Duke cord blood study targets autism
Doctors have used umbilical cord blood stem cells to treat diseases ranging from acute lymphoblastic leukemia, thalassemia major and sickle cell.
Now a partnership between ViaCord and Duke University Medical Center hopes to learn whether an infusion of cord blood cells can treat children diagnosed with autism spectrum disorder.
The single-site Phase I safety study includes 20 children who are 2 to 6 years old and diagnosed with ASD. Participants also must have adequate amounts of their own umbilical cord blood banked for usage in the program.
The Centers for Disease Control and Prevention reported that 1 in 68 children in the United States has ASD, up 30 percent from two years ago.
“We are pleased to collaborate with Duke University Medical Center by sponsoring this important study to determine the safety of cord blood for potentially treating this prevalent disorder facing children worldwide,” said Morey Kraus, ViaCord’s chief scientific officer.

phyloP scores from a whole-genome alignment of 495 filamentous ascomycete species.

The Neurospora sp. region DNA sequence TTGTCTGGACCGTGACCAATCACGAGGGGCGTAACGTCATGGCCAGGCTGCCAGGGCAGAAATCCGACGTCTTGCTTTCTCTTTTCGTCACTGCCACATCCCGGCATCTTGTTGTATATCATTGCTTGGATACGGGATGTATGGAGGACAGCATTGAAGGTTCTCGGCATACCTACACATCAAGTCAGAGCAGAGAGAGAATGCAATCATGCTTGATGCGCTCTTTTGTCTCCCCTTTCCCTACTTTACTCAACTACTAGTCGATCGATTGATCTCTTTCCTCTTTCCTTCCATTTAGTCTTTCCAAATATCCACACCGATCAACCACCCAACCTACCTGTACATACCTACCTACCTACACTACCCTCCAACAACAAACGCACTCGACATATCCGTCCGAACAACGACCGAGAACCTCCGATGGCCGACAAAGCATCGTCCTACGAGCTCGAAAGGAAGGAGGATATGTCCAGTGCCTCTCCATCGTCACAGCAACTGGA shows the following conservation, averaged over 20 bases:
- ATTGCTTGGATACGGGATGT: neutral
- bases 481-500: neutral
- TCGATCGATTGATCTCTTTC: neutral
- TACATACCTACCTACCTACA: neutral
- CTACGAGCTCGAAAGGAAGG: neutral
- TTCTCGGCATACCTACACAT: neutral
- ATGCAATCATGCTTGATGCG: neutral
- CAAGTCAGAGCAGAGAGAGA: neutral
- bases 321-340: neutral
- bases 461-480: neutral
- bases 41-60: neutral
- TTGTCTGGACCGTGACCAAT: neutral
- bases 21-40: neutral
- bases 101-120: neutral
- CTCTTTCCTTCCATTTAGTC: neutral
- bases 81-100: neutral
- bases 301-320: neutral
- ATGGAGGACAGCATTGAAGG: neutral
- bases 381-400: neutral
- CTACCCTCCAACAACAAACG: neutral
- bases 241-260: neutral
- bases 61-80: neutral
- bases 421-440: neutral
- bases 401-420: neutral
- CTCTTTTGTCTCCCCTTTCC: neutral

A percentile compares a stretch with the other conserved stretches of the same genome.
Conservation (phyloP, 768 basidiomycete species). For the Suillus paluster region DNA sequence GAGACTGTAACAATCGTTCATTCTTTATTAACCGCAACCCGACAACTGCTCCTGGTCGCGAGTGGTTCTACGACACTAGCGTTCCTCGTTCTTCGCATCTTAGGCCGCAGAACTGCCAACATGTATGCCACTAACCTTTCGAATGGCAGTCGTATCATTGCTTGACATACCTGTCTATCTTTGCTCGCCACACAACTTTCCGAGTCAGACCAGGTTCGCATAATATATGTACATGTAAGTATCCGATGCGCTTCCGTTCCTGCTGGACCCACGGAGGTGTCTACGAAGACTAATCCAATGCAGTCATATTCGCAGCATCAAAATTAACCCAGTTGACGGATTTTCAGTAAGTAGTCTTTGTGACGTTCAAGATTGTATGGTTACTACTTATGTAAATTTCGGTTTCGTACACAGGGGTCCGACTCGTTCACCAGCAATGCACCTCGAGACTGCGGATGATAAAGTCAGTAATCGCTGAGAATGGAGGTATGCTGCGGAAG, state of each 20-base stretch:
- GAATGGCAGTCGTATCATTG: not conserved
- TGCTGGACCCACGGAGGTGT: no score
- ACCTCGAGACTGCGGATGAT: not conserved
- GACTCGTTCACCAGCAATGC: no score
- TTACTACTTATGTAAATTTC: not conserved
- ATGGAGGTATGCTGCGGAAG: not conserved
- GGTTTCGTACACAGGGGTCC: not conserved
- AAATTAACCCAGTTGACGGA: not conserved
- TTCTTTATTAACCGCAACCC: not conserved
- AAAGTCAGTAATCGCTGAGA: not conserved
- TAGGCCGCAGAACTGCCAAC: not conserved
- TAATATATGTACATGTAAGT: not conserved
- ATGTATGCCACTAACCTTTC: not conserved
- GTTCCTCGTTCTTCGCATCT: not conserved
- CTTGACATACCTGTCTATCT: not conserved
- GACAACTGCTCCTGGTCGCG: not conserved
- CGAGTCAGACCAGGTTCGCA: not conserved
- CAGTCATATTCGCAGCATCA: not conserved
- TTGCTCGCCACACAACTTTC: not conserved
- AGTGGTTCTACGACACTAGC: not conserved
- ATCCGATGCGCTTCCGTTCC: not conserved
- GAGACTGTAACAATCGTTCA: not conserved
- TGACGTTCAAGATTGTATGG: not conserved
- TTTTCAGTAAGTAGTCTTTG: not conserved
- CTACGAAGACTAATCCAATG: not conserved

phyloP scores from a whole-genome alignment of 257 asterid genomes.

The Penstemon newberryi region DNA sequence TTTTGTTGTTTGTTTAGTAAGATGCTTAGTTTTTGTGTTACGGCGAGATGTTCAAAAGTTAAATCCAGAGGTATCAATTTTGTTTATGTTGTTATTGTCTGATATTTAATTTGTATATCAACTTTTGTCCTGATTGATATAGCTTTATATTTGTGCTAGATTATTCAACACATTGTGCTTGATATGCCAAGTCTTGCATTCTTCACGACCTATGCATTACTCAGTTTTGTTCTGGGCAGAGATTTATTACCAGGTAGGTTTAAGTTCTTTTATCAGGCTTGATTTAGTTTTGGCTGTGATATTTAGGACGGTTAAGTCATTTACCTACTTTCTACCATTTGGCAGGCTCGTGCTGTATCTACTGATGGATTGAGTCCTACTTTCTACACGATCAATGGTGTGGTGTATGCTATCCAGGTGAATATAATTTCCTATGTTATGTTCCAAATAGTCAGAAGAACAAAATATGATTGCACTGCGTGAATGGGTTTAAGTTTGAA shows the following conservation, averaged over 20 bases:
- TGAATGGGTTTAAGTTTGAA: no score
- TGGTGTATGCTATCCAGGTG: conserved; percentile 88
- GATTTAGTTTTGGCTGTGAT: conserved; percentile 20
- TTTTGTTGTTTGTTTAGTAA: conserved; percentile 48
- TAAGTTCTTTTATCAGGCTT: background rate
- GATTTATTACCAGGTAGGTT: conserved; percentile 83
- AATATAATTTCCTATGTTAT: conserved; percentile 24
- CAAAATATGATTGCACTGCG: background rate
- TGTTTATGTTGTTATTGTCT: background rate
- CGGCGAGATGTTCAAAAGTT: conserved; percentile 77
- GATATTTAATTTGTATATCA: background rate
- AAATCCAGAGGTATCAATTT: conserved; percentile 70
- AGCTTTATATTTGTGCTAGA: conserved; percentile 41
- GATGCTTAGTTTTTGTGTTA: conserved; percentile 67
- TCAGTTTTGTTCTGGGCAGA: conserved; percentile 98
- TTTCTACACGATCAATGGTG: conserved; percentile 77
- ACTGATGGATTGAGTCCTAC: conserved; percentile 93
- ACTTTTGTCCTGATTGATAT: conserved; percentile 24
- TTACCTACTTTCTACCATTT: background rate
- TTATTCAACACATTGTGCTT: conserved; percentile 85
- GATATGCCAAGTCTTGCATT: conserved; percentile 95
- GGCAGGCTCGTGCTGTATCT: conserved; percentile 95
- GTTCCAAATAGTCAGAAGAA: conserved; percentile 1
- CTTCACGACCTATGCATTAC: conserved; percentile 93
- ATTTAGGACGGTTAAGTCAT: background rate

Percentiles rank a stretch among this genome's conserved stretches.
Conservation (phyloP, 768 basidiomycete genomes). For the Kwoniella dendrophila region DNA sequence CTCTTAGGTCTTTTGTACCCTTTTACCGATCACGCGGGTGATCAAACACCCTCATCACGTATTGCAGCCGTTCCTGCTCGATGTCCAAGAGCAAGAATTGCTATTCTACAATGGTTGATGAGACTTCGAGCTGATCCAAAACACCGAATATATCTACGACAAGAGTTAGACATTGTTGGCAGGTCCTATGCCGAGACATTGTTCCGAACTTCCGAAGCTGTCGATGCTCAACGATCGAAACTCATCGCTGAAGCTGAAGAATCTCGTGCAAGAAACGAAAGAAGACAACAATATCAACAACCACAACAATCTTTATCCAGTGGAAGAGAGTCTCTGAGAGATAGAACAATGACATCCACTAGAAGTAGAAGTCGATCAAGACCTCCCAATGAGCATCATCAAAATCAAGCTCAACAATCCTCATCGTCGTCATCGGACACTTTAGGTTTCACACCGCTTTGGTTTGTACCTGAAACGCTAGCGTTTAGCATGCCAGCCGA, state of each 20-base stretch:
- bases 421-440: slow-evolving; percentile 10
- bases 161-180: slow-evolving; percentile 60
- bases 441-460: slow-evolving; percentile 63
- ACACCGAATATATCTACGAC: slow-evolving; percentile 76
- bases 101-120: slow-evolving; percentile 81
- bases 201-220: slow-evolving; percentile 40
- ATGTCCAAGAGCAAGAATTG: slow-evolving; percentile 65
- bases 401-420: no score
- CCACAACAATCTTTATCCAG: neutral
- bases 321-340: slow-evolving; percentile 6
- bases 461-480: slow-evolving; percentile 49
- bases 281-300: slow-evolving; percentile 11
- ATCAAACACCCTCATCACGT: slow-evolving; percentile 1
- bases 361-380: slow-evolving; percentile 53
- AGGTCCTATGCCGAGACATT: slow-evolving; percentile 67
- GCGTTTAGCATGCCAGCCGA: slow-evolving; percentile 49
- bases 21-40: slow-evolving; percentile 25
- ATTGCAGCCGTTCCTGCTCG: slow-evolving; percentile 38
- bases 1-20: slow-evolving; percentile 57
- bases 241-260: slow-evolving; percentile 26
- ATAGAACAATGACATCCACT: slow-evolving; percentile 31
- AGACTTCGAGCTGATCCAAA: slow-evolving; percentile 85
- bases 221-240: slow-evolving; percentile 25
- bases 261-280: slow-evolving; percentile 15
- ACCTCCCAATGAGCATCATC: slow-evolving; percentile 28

It’s a critical first step, said Dr. Joanne Kurtzberg at Duke.
“We hope to learn whether cord blood infusions are safe and to define the best tests to use to study the effects of cord blood in future studies,” she said.
Duke’s also using cord blood for a cerebral palsy clinical trial.
ViaCord is a subsidiary of PerkinElmer, Inc., a company with reported $2.2 billion in revenue in 2013 and 7,600 employees in 150 countries.
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